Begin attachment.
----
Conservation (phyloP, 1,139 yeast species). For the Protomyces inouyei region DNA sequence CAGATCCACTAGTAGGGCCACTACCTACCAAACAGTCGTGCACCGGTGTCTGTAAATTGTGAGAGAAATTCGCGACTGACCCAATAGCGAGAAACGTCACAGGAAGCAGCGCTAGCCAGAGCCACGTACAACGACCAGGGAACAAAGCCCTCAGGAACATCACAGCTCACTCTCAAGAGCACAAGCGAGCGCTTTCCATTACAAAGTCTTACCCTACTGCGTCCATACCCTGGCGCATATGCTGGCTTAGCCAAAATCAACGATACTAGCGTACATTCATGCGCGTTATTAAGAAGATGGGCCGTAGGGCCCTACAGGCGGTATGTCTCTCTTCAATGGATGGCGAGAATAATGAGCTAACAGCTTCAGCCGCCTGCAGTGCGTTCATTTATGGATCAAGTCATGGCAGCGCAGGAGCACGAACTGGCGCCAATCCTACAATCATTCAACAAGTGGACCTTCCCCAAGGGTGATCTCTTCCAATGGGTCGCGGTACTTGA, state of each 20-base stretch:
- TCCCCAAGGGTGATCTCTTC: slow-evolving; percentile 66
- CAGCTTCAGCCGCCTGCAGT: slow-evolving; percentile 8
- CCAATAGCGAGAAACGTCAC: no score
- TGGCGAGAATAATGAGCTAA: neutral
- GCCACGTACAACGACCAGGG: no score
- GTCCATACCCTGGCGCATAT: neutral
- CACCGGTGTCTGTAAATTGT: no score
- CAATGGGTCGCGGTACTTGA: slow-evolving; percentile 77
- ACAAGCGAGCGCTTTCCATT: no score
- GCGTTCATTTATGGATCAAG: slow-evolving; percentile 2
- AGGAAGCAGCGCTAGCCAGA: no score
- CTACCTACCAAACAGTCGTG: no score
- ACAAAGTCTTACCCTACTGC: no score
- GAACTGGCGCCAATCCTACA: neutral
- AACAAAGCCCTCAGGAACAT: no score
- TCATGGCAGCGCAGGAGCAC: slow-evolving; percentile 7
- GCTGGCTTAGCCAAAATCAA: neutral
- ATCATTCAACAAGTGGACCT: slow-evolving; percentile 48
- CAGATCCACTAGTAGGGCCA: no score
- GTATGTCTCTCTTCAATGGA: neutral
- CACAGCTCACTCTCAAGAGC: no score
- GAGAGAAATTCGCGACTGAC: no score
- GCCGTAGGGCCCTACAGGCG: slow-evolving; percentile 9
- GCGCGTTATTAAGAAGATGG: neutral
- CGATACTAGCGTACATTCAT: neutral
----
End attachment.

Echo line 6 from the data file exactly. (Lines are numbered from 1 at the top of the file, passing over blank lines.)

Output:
- GCCACGTACAACGACCAGGG: no score